Extreme mountain biking is not a sport of longevity. The speeds are high and crashes, frequent.
When you involuntary dismount from your downhill bike, there is nowhere soft to land. Boulders, roots, trees and rock gardens. Choose your impact point. It is going to have consequences.
Despite the odds against him increasing with age, Pietermaritzburg’s Greg Minnaar returns to elite level downhill mountain biking each year. And he’s not merely there as a legacy athlete. He’s riding to win.
Minnaar turns 40 later this year, which makes him a decade past the prime for downhill mountain biking. He should have retired years ago. But he hasn’t.
He holds the record for most World Cup downhill wins, at 22. And his influence on mountain biking reaches way beyond the podium.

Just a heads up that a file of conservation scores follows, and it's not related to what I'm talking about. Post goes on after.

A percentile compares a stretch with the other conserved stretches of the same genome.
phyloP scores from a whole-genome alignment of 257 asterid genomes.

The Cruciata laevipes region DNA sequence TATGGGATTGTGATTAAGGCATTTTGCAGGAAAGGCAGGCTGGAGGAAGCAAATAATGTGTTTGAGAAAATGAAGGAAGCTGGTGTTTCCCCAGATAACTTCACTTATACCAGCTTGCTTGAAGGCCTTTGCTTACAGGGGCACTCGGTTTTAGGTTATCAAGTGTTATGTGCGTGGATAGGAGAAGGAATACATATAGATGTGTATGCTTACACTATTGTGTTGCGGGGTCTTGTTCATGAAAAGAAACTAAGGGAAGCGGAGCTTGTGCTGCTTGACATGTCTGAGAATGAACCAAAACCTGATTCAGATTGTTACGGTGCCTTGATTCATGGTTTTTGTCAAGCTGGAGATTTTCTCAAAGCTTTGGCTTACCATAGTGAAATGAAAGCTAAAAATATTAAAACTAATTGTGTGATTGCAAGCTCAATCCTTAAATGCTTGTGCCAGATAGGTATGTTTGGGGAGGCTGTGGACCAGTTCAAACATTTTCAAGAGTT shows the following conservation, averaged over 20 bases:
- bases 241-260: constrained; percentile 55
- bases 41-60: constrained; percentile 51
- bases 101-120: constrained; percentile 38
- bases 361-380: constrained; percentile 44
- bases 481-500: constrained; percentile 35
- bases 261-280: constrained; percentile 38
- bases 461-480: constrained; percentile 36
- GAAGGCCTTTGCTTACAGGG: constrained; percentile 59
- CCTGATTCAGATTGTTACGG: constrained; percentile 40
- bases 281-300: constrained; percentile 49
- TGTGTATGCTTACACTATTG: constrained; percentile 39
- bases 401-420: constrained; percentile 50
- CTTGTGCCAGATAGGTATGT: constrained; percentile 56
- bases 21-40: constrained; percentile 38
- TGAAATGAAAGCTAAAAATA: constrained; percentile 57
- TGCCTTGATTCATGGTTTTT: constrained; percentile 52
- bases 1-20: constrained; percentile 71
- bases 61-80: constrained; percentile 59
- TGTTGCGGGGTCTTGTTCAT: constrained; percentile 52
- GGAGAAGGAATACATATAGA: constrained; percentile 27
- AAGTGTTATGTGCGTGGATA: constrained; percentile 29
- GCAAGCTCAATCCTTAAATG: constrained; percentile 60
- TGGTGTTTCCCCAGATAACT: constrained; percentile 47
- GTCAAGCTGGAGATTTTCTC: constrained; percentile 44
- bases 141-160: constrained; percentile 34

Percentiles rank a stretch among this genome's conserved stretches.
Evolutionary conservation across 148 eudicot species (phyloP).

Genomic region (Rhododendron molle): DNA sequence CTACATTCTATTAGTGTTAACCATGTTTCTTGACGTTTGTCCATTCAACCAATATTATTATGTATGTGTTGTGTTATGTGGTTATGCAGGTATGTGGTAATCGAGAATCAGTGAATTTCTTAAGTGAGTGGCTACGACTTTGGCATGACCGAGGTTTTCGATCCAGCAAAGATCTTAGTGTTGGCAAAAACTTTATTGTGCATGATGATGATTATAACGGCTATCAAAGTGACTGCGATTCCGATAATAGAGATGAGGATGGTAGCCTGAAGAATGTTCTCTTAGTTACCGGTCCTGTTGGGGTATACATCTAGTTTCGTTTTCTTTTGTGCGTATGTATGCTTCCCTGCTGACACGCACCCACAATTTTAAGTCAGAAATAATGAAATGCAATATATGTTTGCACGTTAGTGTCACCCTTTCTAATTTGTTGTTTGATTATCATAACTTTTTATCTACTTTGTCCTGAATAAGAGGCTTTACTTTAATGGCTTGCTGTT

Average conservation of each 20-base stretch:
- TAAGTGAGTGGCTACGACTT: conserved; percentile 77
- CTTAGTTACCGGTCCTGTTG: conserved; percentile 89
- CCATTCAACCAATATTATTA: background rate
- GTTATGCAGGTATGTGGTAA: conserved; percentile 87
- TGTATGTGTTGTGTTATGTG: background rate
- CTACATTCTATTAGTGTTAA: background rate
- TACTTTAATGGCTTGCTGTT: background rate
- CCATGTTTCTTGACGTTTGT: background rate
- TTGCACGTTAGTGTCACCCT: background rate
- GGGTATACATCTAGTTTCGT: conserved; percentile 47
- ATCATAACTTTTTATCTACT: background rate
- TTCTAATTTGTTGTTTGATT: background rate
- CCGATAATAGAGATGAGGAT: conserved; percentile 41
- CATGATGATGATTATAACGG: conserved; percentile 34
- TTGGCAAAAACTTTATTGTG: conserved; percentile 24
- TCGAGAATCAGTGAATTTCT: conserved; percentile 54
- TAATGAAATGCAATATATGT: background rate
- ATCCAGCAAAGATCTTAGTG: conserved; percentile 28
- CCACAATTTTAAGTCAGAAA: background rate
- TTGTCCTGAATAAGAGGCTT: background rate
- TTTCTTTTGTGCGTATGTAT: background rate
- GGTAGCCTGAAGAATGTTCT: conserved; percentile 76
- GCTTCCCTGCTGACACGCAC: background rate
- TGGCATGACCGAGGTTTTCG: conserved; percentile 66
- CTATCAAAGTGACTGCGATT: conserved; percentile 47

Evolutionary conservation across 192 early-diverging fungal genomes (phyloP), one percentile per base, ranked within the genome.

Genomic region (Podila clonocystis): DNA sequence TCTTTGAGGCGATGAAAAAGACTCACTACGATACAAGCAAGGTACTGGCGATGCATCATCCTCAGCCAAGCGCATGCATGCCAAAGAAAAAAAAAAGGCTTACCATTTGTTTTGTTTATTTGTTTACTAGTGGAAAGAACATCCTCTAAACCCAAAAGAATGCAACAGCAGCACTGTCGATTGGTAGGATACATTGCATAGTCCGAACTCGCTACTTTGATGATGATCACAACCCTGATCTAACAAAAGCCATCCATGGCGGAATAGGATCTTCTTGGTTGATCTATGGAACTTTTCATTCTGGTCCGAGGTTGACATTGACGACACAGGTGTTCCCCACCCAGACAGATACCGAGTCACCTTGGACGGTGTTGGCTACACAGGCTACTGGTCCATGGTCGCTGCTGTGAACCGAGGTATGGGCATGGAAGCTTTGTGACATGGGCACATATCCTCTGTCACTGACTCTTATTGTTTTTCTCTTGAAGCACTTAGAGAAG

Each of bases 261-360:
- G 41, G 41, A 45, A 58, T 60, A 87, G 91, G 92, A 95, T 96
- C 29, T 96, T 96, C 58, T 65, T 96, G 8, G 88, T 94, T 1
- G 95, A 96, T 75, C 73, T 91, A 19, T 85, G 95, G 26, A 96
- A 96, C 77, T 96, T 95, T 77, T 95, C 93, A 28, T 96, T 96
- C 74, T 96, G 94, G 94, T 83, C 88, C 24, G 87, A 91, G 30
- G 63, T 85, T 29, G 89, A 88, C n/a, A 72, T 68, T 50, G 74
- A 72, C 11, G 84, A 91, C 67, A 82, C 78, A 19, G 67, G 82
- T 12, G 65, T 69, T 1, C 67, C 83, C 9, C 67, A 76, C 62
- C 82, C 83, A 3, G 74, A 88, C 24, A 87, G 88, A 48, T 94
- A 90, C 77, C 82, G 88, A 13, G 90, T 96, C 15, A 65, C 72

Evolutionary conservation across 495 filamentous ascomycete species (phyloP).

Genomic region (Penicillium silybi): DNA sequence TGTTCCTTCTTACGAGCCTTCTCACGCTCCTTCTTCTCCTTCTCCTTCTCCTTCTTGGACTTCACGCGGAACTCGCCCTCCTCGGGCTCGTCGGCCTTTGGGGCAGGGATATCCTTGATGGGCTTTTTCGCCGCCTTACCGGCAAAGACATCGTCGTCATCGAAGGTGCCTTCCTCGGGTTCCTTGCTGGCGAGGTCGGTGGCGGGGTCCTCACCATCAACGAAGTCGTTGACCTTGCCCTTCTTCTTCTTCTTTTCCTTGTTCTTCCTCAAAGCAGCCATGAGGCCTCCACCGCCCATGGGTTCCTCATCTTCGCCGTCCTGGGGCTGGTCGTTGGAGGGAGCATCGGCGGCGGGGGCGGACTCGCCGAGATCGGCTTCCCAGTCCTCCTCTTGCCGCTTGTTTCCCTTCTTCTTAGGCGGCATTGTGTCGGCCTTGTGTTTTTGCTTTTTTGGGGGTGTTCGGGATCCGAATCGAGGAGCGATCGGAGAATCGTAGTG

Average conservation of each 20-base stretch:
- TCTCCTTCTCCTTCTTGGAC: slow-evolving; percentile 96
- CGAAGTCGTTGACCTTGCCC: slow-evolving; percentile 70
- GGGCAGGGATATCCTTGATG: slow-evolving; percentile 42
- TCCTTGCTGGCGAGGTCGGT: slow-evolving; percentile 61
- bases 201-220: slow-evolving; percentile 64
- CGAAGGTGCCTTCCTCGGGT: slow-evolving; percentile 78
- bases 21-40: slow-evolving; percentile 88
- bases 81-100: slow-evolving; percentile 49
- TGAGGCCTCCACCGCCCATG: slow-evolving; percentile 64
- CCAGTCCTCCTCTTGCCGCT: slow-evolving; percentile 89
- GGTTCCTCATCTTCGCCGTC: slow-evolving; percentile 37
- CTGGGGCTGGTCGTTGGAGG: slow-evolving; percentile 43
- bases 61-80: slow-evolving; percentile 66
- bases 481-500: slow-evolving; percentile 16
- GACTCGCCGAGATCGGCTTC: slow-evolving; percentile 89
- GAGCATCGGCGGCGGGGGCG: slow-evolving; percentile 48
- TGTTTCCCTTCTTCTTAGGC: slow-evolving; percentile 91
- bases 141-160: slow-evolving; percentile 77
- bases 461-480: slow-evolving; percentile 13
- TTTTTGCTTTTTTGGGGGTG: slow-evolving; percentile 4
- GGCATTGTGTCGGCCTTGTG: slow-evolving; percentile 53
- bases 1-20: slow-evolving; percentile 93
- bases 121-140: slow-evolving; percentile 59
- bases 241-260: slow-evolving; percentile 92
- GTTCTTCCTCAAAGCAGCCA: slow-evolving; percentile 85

Minnaar has been a powerful innovator, developing better bikes and components. His success on Santa Cruz’s carbon-fibre V10 downhill bike proved that composites could be reliable in the punishing realm of extreme mountain biking. The same validation applies to carbon-fibre wheels. Once Minnaar was winning on them, they became widely adopted by the broader extreme mountain biking community.
A typically large South African athlete, Minnaar’s greatest contribution to mountain biking design has been making better bikes for really tall riders. Stretching reach numbers and wheelbase dimensions, way past conventional design parameters.
With the UCI World Cup downhill mountain bike season scheduled to start this weekend, in Leogang (Austria), Minnaar will be presiding over the steep and fast alpine track, with a meaningful presence.
His off-season training has not been ideal, but as the video below illustrates, Minnaar has incredible commitment, which enables him to defy age.
Click on the link below to watch the video.